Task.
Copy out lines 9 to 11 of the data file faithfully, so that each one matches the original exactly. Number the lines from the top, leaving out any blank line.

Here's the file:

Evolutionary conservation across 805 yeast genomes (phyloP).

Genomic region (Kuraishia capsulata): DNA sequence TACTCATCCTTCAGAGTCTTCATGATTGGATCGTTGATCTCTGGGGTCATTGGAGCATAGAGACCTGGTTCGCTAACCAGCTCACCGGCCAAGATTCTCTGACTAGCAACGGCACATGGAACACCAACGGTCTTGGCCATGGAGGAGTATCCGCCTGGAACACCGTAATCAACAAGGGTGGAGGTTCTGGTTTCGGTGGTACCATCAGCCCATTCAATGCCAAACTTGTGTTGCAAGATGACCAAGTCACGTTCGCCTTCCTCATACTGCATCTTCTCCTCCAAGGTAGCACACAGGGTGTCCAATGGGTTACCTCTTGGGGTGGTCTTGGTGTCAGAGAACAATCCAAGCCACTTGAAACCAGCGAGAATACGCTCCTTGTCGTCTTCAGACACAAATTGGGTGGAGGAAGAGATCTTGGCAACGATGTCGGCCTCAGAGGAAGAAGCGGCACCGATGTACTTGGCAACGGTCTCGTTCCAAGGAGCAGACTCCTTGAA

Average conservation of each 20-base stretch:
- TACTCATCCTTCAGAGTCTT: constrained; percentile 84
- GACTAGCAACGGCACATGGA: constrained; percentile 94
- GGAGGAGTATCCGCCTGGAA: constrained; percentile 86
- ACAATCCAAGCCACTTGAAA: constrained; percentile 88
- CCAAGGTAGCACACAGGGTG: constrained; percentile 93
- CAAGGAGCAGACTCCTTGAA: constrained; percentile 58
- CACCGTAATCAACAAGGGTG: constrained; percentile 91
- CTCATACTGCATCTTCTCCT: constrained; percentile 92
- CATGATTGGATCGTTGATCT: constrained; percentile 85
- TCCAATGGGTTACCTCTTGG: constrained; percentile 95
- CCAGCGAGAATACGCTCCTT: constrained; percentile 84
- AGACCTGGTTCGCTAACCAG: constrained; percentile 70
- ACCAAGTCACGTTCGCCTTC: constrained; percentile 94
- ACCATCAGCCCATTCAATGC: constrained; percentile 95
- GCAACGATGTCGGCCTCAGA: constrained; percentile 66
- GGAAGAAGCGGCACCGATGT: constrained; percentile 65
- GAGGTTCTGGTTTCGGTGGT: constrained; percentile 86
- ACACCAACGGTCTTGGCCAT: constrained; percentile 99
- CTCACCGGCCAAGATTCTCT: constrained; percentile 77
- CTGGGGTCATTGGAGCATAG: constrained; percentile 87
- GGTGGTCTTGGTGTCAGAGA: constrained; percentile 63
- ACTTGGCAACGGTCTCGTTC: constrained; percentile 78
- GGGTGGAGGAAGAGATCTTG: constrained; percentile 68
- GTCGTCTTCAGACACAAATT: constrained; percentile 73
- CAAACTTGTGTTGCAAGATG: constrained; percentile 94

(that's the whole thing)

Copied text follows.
- CAAGGAGCAGACTCCTTGAA: constrained; percentile 58
- CACCGTAATCAACAAGGGTG: constrained; percentile 91
- CTCATACTGCATCTTCTCCT: constrained; percentile 92